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Bevacizumab (Avastin) and carboplatin increase survival and asymptomatic tumor volume in a glioma model


Posted on: 09/07/2008

First published on September 4, 2008
Neuro Oncol 2008, DOI:10.1215/15228517-2008-077
© Copyright 2008 by the Society for Neuro-Oncology

Received April 18, 2008
Accepted July 8, 2008

Basic and Translational Investigations

Bevacizumab and carboplatin increase survival and asymptomatic tumor volume in a glioma model

Kristoph Jahnke 1, Leslie L. Muldoon 2, Csanad G. Varallyay 3, Seth J. Lewin 4, Dale F. Kraemer 5, Edward A. Neuwelt 6*

1 Charité-Universitätsmedizin Berlin, Campus Benjamin Franklin, Medizinische Klinik m. S. Hämatologie und Onkologie, Berlin, Germany
2 Department of Neurology, Oregon Health and Science University, Portland, OR; Department of Cell and Developmental Biology, Oregon Health and Science University, Portland, OR; USA
3 Universitätsklinikum Würzburg, Dept. of Neuroradiology, Würzburg, Germany
4 Department of Neurology, Oregon Health and Science University, Portland, OR; USA
5 Department of Neurology, Oregon Health and Science University, Portland, OR; Department of Medical Informatics and Clinical Epidemiology, Oregon Health and Science University, Portland, OR; Department of Public Health and Preventive Medicine, Oregon Health and Science University, Portland, OR; Department of Pharmacy Practice, Oregon State University, Portland, OR; USA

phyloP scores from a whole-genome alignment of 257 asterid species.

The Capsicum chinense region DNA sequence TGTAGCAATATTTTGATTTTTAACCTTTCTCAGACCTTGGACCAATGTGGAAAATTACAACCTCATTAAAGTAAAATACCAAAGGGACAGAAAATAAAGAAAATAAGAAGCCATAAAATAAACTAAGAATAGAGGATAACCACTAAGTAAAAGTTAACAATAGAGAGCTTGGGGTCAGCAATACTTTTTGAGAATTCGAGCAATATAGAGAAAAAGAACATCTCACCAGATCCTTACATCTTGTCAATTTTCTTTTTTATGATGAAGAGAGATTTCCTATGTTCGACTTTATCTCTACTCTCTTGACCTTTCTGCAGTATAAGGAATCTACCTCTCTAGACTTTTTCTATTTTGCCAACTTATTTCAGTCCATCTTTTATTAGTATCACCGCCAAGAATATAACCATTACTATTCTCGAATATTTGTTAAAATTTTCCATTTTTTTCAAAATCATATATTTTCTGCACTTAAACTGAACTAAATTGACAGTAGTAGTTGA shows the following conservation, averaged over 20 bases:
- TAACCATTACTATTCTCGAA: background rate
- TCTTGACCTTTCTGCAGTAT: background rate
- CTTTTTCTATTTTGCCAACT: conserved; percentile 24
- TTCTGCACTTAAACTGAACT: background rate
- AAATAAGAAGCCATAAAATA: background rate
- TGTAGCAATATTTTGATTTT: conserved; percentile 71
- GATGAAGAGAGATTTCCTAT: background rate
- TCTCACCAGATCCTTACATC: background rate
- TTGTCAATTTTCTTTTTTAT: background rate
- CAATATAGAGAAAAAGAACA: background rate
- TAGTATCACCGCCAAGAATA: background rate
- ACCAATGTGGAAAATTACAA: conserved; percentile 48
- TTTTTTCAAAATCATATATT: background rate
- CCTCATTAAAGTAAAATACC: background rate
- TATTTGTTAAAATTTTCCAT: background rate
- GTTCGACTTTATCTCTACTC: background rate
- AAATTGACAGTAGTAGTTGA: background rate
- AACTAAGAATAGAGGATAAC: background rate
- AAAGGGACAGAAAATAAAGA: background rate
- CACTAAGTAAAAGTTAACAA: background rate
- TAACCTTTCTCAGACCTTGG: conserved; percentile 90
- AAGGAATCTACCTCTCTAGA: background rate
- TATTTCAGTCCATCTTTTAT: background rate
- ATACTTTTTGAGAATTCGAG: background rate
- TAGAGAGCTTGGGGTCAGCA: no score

6 Department of Neurology, Oregon Health and Science University, Portland, OR; Department of Neurosurgery, Oregon Health and Science University, Portland, OR; Veterans Administration Medical Center, Portland, OR; USA

 

* To whom correspondence should be addressed. E-mail: jneuwelte@ohsu.edu .


   Abstract

Purpose: To evaluate efficacy and magnetic resonance imaging (MRI) after intravenous bevacizumab and/or carboplatin in a human glioma animal model.

Experimental Design: Male nude rats with intracerebral UW28 human glioma xenografts were randomized to four groups: (1) controls (n = 9) ; (2) bevacizumab 10 mg/kg (n = 6) ; (3) carboplatin 200 mg/m2 (n = 6); and (4) bevacizumab plus carboplatin (n = 6) . MRI was performed on the day of treatment (day 7-10) and one week later, and rats were followed for survival. Dynamic MRI was done in three controls and three rats treated with bevacizumab ± carboplatin before and 24 hours after treatment.

Results: Median overall survival (OS) was: (1) controls, 16 days; (2) bevacizumab, 23 days; (3) carboplatin, 22 days; (4) bevacizumab plus carboplatin, 36 days. OS of group 4 was significantly longer than group 1 (p = 0.0011) , group 2 (p = 0.0014) and group 3 (p = 0.0015) , and rats had significantly larger tumors. No objective tumor responses were observed on MRI at one week after treatment; however, after bevacizumab dynamic MRI showed reduced gadolinium enhancement intensity and increased time to peak, consistent with decreased vascular permeability.

Conclusions: Carboplatin plus bevacizumab is effective and superior over bevacizumab or carboplatin monotherapy in this animal model. Increased survival concomitant with increased asymptomatic tumor volume is suggestive that vascular targeting with reduced peritumoral edema and mass effect contributes to the efficacy of bevacizumab. The promising survival data warrant future clinical trials using bevacizumab plus carboplatin.

 

Key Words: bevacizumab, carboplatin, glioma, magnetic resonance imaging, rat model


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